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Publication numberUS4176240 A
Publication typeGrant
Application numberUS 05/910,192
Publication dateNov 27, 1979
Filing dateMay 30, 1978
Priority dateMay 30, 1978
Publication number05910192, 910192, US 4176240 A, US 4176240A, US-A-4176240, US4176240 A, US4176240A
InventorsRaffaele A. Sabia
Original AssigneeBell Telephone Laboratories, Incorporated
Export CitationBiBTeX, EndNote, RefMan
External Links: USPTO, USPTO Assignment, Espacenet
Filled electrical cable
US 4176240 A
An improved filling material having superior handling characteristics and useful for waterproofing electrical cables is disclosed. The material is a styrene-ethylene butylene-styrene block copolymer dissolved in mineral oil, with polyethylene added for consistency.
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I claim:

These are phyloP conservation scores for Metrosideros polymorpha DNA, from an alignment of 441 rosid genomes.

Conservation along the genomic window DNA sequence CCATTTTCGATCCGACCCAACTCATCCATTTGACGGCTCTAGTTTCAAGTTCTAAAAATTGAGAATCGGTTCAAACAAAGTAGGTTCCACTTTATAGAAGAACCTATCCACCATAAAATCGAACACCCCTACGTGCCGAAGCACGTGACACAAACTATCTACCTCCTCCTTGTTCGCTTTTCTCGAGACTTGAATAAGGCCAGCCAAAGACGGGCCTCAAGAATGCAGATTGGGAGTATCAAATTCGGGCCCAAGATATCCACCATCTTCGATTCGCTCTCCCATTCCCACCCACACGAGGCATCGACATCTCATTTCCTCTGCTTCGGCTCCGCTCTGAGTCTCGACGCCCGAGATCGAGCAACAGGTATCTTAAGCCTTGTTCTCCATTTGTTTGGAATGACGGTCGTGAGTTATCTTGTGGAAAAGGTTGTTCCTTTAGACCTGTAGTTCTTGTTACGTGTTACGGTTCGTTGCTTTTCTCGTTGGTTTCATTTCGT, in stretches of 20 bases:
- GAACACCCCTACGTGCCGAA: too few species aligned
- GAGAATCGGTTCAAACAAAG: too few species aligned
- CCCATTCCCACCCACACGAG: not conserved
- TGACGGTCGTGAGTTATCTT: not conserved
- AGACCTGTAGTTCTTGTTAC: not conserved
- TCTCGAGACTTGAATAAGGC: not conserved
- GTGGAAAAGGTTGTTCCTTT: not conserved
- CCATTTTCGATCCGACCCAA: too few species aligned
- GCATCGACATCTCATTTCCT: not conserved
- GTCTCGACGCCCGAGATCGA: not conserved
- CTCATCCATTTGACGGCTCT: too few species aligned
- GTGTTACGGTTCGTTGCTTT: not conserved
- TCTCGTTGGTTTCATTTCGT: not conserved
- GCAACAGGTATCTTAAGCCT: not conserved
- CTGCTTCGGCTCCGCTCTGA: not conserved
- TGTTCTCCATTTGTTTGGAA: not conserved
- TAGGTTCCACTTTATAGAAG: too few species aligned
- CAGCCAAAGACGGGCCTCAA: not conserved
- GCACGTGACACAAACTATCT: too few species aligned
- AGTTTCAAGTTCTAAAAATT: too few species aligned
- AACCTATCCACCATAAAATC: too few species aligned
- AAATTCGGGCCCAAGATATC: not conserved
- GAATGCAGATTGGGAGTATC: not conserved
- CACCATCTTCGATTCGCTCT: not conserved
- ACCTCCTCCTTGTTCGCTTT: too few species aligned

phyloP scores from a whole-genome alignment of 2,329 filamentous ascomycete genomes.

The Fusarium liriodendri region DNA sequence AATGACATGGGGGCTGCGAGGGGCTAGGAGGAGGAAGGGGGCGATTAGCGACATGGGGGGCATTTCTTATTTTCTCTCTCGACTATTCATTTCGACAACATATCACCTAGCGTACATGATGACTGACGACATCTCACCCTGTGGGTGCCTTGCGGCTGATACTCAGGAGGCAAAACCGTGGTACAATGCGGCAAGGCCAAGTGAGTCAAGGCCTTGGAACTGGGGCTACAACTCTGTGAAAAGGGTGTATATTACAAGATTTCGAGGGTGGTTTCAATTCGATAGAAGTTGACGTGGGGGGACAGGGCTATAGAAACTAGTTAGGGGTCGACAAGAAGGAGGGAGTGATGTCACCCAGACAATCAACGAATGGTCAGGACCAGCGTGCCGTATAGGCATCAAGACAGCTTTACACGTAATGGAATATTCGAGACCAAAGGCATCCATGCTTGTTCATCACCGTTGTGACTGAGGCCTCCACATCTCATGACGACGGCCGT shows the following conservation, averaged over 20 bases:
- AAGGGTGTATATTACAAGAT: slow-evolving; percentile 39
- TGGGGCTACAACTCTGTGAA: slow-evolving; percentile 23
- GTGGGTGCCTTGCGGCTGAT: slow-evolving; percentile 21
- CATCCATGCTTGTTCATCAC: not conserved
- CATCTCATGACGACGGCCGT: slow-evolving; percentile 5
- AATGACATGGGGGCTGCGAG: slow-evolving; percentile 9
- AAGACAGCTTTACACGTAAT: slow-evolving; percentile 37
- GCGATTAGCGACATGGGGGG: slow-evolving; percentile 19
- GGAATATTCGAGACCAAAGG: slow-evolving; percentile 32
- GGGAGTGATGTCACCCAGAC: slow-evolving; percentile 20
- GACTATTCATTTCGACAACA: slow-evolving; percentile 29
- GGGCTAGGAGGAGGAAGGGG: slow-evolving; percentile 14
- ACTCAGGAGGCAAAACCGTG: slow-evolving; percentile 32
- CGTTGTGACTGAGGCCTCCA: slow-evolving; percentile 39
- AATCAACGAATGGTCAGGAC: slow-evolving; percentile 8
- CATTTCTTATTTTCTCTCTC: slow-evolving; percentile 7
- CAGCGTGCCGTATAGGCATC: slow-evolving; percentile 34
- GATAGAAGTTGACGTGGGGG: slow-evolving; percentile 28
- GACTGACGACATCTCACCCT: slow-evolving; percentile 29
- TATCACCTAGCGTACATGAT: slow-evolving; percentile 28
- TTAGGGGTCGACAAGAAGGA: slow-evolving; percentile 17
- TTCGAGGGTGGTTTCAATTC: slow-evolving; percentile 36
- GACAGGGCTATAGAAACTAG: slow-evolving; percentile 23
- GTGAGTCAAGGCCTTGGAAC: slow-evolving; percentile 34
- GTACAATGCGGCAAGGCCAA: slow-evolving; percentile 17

1. A cable comprising:
a plurality of conductors contained within a sheath leaving voids between the conductors, and between the conductors and the sheath, and a filling material filling the voids the invention characterized in that the filling material comprises a mixture of:
(X) ASTM Type 104A (napthenic) oil having a minimum sp. gr. of 0.860, a minimum SUS viscosity at 210 degrees F. of 45, a maximum pour point ASTM D 97 of 10 degrees F. and a maximum of 5 percent aromatic oils,
(Y) a styrene-ethylene butylene-styrene block copolymer having a styrene-rubber ratio of approximately 0.4 and
(Z) polyethylene having a softening point of 110 degrees C. to 130 degrees C.
the ingredients X, Y and Z having relative proportions falling within the shaded area bounded by ABCDEF of the FIGURE.
2. The cable of claim 1 in which the conductors are electrical conductors.
3. The cable of claim 1 in which the conductors are light conductors.